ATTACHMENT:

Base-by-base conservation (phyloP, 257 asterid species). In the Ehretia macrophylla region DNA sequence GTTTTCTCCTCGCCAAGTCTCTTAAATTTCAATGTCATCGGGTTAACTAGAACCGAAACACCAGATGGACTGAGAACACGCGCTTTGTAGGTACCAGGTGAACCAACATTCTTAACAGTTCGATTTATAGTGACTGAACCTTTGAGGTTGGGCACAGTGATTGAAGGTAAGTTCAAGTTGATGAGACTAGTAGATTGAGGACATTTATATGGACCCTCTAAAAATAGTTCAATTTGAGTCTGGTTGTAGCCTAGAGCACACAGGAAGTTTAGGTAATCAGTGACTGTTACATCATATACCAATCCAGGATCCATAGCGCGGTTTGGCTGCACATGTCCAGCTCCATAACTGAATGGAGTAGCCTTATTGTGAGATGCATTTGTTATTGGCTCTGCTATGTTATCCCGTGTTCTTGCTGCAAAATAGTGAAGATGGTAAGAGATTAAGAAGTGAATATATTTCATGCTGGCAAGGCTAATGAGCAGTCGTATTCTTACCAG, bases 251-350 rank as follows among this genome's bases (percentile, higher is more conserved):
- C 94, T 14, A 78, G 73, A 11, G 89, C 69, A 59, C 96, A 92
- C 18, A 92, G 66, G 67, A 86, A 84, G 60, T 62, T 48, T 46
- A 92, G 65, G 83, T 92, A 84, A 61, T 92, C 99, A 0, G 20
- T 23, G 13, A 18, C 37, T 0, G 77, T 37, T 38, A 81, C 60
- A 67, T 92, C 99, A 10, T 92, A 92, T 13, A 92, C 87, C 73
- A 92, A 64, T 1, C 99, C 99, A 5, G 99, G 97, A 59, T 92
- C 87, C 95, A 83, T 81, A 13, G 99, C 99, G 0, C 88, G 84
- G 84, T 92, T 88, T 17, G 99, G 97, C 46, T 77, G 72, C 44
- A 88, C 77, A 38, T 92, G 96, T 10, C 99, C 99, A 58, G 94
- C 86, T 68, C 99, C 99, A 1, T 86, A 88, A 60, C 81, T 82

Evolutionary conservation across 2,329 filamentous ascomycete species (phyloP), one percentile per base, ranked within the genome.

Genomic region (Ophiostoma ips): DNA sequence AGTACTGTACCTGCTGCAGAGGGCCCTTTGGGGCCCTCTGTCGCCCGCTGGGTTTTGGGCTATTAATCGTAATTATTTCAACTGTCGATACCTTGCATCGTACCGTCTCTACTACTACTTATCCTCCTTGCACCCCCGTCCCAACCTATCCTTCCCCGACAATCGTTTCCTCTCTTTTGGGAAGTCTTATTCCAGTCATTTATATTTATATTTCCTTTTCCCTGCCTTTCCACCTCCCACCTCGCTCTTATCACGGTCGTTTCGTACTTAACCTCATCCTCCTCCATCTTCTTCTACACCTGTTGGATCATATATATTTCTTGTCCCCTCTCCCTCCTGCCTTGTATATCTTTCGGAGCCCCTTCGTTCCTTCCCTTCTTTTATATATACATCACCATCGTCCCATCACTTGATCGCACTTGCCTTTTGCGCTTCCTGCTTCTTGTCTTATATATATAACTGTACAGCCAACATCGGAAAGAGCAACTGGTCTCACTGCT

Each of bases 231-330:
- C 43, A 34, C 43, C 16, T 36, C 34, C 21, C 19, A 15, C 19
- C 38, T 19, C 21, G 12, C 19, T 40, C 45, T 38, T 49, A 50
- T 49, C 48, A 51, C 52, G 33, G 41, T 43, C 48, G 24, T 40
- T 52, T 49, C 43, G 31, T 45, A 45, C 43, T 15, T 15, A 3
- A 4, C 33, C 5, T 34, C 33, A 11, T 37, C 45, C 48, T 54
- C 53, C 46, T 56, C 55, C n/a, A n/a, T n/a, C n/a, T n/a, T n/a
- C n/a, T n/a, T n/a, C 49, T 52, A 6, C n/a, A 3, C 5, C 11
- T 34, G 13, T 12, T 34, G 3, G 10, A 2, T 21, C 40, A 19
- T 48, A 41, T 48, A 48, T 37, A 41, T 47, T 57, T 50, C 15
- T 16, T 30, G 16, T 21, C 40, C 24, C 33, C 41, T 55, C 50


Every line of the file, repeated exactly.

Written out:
Base-by-base conservation (phyloP, 257 asterid species). In the Ehretia macrophylla region DNA sequence GTTTTCTCCTCGCCAAGTCTCTTAAATTTCAATGTCATCGGGTTAACTAGAACCGAAACACCAGATGGACTGAGAACACGCGCTTTGTAGGTACCAGGTGAACCAACATTCTTAACAGTTCGATTTATAGTGACTGAACCTTTGAGGTTGGGCACAGTGATTGAAGGTAAGTTCAAGTTGATGAGACTAGTAGATTGAGGACATTTATATGGACCCTCTAAAAATAGTTCAATTTGAGTCTGGTTGTAGCCTAGAGCACACAGGAAGTTTAGGTAATCAGTGACTGTTACATCATATACCAATCCAGGATCCATAGCGCGGTTTGGCTGCACATGTCCAGCTCCATAACTGAATGGAGTAGCCTTATTGTGAGATGCATTTGTTATTGGCTCTGCTATGTTATCCCGTGTTCTTGCTGCAAAATAGTGAAGATGGTAAGAGATTAAGAAGTGAATATATTTCATGCTGGCAAGGCTAATGAGCAGTCGTATTCTTACCAG, bases 251-350 rank as follows among this genome's bases (percentile, higher is more conserved):
- C 94, T 14, A 78, G 73, A 11, G 89, C 69, A 59, C 96, A 92
- C 18, A 92, G 66, G 67, A 86, A 84, G 60, T 62, T 48, T 46
- A 92, G 65, G 83, T 92, A 84, A 61, T 92, C 99, A 0, G 20
- T 23, G 13, A 18, C 37, T 0, G 77, T 37, T 38, A 81, C 60
- A 67, T 92, C 99, A 10, T 92, A 92, T 13, A 92, C 87, C 73
- A 92, A 64, T 1, C 99, C 99, A 5, G 99, G 97, A 59, T 92
- C 87, C 95, A 83, T 81, A 13, G 99, C 99, G 0, C 88, G 84
- G 84, T 92, T 88, T 17, G 99, G 97, C 46, T 77, G 72, C 44
- A 88, C 77, A 38, T 92, G 96, T 10, C 99, C 99, A 58, G 94
- C 86, T 68, C 99, C 99, A 1, T 86, A 88, A 60, C 81, T 82

Evolutionary conservation across 2,329 filamentous ascomycete species (phyloP), one percentile per base, ranked within the genome.

Genomic region (Ophiostoma ips): DNA sequence AGTACTGTACCTGCTGCAGAGGGCCCTTTGGGGCCCTCTGTCGCCCGCTGGGTTTTGGGCTATTAATCGTAATTATTTCAACTGTCGATACCTTGCATCGTACCGTCTCTACTACTACTTATCCTCCTTGCACCCCCGTCCCAACCTATCCTTCCCCGACAATCGTTTCCTCTCTTTTGGGAAGTCTTATTCCAGTCATTTATATTTATATTTCCTTTTCCCTGCCTTTCCACCTCCCACCTCGCTCTTATCACGGTCGTTTCGTACTTAACCTCATCCTCCTCCATCTTCTTCTACACCTGTTGGATCATATATATTTCTTGTCCCCTCTCCCTCCTGCCTTGTATATCTTTCGGAGCCCCTTCGTTCCTTCCCTTCTTTTATATATACATCACCATCGTCCCATCACTTGATCGCACTTGCCTTTTGCGCTTCCTGCTTCTTGTCTTATATATATAACTGTACAGCCAACATCGGAAAGAGCAACTGGTCTCACTGCT

Each of bases 231-330:
- C 43, A 34, C 43, C 16, T 36, C 34, C 21, C 19, A 15, C 19
- C 38, T 19, C 21, G 12, C 19, T 40, C 45, T 38, T 49, A 50
- T 49, C 48, A 51, C 52, G 33, G 41, T 43, C 48, G 24, T 40
- T 52, T 49, C 43, G 31, T 45, A 45, C 43, T 15, T 15, A 3
- A 4, C 33, C 5, T 34, C 33, A 11, T 37, C 45, C 48, T 54
- C 53, C 46, T 56, C 55, C n/a, A n/a, T n/a, C n/a, T n/a, T n/a
- C n/a, T n/a, T n/a, C 49, T 52, A 6, C n/a, A 3, C 5, C 11
- T 34, G 13, T 12, T 34, G 3, G 10, A 2, T 21, C 40, A 19
- T 48, A 41, T 48, A 48, T 37, A 41, T 47, T 57, T 50, C 15
- T 16, T 30, G 16, T 21, C 40, C 24, C 33, C 41, T 55, C 50